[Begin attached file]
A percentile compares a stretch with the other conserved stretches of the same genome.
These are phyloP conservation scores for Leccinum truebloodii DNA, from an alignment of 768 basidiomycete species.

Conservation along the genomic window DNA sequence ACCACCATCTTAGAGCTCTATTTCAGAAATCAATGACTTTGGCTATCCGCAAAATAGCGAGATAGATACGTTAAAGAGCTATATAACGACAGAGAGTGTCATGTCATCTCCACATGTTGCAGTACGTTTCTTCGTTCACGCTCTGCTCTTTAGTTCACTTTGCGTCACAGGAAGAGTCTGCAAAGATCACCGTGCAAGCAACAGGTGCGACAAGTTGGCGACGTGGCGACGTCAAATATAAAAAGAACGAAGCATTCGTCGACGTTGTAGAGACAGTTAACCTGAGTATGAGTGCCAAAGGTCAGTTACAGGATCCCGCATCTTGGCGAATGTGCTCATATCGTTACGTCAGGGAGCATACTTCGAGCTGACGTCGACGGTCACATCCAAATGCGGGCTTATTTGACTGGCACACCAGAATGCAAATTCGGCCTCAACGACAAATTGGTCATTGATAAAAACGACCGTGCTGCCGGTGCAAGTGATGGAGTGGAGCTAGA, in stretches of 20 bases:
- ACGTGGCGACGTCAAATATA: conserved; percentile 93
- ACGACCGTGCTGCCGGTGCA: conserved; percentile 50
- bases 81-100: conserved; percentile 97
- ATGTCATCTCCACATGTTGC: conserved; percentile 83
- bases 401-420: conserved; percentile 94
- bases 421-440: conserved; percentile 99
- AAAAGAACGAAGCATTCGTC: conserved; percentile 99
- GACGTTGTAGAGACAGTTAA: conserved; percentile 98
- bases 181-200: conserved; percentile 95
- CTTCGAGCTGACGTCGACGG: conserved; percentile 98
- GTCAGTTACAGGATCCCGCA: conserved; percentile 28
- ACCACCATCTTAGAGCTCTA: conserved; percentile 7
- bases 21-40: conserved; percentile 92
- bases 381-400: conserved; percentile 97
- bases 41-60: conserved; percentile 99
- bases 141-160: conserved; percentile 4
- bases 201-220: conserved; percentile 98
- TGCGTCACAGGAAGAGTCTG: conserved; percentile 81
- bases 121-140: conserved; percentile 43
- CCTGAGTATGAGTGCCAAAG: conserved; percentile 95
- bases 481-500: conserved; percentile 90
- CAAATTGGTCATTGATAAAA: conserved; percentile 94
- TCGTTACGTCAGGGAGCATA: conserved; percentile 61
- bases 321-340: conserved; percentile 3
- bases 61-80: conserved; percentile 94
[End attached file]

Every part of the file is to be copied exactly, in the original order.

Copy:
A percentile compares a stretch with the other conserved stretches of the same genome.
These are phyloP conservation scores for Leccinum truebloodii DNA, from an alignment of 768 basidiomycete species.

Conservation along the genomic window DNA sequence ACCACCATCTTAGAGCTCTATTTCAGAAATCAATGACTTTGGCTATCCGCAAAATAGCGAGATAGATACGTTAAAGAGCTATATAACGACAGAGAGTGTCATGTCATCTCCACATGTTGCAGTACGTTTCTTCGTTCACGCTCTGCTCTTTAGTTCACTTTGCGTCACAGGAAGAGTCTGCAAAGATCACCGTGCAAGCAACAGGTGCGACAAGTTGGCGACGTGGCGACGTCAAATATAAAAAGAACGAAGCATTCGTCGACGTTGTAGAGACAGTTAACCTGAGTATGAGTGCCAAAGGTCAGTTACAGGATCCCGCATCTTGGCGAATGTGCTCATATCGTTACGTCAGGGAGCATACTTCGAGCTGACGTCGACGGTCACATCCAAATGCGGGCTTATTTGACTGGCACACCAGAATGCAAATTCGGCCTCAACGACAAATTGGTCATTGATAAAAACGACCGTGCTGCCGGTGCAAGTGATGGAGTGGAGCTAGA, in stretches of 20 bases:
- ACGTGGCGACGTCAAATATA: conserved; percentile 93
- ACGACCGTGCTGCCGGTGCA: conserved; percentile 50
- bases 81-100: conserved; percentile 97
- ATGTCATCTCCACATGTTGC: conserved; percentile 83
- bases 401-420: conserved; percentile 94
- bases 421-440: conserved; percentile 99
- AAAAGAACGAAGCATTCGTC: conserved; percentile 99
- GACGTTGTAGAGACAGTTAA: conserved; percentile 98
- bases 181-200: conserved; percentile 95
- CTTCGAGCTGACGTCGACGG: conserved; percentile 98
- GTCAGTTACAGGATCCCGCA: conserved; percentile 28
- ACCACCATCTTAGAGCTCTA: conserved; percentile 7
- bases 21-40: conserved; percentile 92
- bases 381-400: conserved; percentile 97
- bases 41-60: conserved; percentile 99
- bases 141-160: conserved; percentile 4
- bases 201-220: conserved; percentile 98
- TGCGTCACAGGAAGAGTCTG: conserved; percentile 81
- bases 121-140: conserved; percentile 43
- CCTGAGTATGAGTGCCAAAG: conserved; percentile 95
- bases 481-500: conserved; percentile 90
- CAAATTGGTCATTGATAAAA: conserved; percentile 94
- TCGTTACGTCAGGGAGCATA: conserved; percentile 61
- bases 321-340: conserved; percentile 3
- bases 61-80: conserved; percentile 94